It doesn't seem possible that I have been with Midwest CareCenter for nearly 10 years. The service area, team members, pharmacies, DME companies and some staff have changed over the years, but one thing has remained constant—our commitment as nursing professionals to stay educated and to provide quality, compassionate care to our patients, families and communities.
This hospice, this wonderful, caring, abiding presence in all our days, humbled me in 1979. It continues to do so, even as I express my gratitude to it as a superb caring entity, which is superbly represented by each and every one, a caregiver, directly and indirectly.
In 1979, Paul Wise, a new patient to me, informed me in his initial visit that he had recently lost his wife. Later, after his physical examination, he asked if I knew the name Cicely Saunders. My first thought was, "His wife has just died and already he wants me to know of his new lady friend." But fortunately a second thought came in, Isn't she an English woman? Something about "Hospice" or some such? Care at home at the end of life?
If you have read my previous posts here at Your Best Day, Today, you know that my experience with Midwest CareCenter has been based on the death of my 48 year-old husband, Tom. He died too young but, as I have said so many times before, the care he received at Midwest CareCenter turned a terrible thing into a comfortable, loving event. But I actually had experience with hospice in a completely different setting when my mother died in 2006.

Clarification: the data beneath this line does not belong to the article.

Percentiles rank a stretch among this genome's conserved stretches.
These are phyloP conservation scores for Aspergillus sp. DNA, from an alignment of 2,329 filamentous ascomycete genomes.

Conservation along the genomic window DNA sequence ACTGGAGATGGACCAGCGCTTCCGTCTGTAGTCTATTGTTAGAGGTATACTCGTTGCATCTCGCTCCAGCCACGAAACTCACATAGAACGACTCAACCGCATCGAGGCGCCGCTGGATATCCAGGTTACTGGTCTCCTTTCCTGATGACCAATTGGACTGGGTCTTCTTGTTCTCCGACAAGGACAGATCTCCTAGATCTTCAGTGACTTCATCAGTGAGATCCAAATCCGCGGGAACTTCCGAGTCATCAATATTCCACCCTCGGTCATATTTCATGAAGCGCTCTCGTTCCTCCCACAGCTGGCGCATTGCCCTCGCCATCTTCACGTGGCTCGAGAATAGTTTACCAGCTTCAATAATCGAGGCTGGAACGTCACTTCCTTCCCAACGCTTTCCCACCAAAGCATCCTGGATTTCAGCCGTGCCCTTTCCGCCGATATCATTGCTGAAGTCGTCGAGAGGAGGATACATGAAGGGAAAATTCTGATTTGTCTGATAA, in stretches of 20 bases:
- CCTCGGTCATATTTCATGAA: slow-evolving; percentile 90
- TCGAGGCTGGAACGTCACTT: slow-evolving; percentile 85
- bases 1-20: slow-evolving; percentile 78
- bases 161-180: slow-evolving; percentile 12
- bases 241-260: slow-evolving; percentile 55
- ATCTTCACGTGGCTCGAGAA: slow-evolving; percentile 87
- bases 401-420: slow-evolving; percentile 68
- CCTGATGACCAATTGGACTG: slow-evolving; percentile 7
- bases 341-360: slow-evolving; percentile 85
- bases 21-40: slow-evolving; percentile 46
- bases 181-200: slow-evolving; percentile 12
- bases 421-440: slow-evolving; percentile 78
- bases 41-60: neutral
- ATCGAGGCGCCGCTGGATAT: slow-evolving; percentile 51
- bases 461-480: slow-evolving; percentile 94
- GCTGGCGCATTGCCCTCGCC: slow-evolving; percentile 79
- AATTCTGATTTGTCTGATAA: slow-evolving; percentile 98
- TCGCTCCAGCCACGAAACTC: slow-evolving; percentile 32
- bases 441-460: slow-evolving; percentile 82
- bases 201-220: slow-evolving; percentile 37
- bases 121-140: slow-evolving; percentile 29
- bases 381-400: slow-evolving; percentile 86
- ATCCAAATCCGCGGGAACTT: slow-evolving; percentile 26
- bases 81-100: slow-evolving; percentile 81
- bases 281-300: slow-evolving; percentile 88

This won't be easy. This whole thing. This whole my loved one is dying thing. But if you are considering hospice, are working with hospice now, or have worked with hospice in the past, you already know this. When a loved one is dying, everything is hard. Living day to day is hard. Even making it through the day can be an excruciating endeavor. But here's the thing. Although inviting hospice into our lives can't take the pain away, it can make things easier. And really isn't that what we are going for here? A little more ease? A little more grace. A little breathing room?
My name is Marlene and it was about five years ago that Midwest Palliative and Hospice Center was introduced to me. My husband, Tom, had been battling terminal cancer ― a glioblastoma located in his spine ― for a year. Surgery, radiation, physical therapy, hospital stays, blood tests, and numerous cycles of various chemotherapies defined that year but the cancer kept winning. During that year I was fortunate enough to be his full- time caregiver.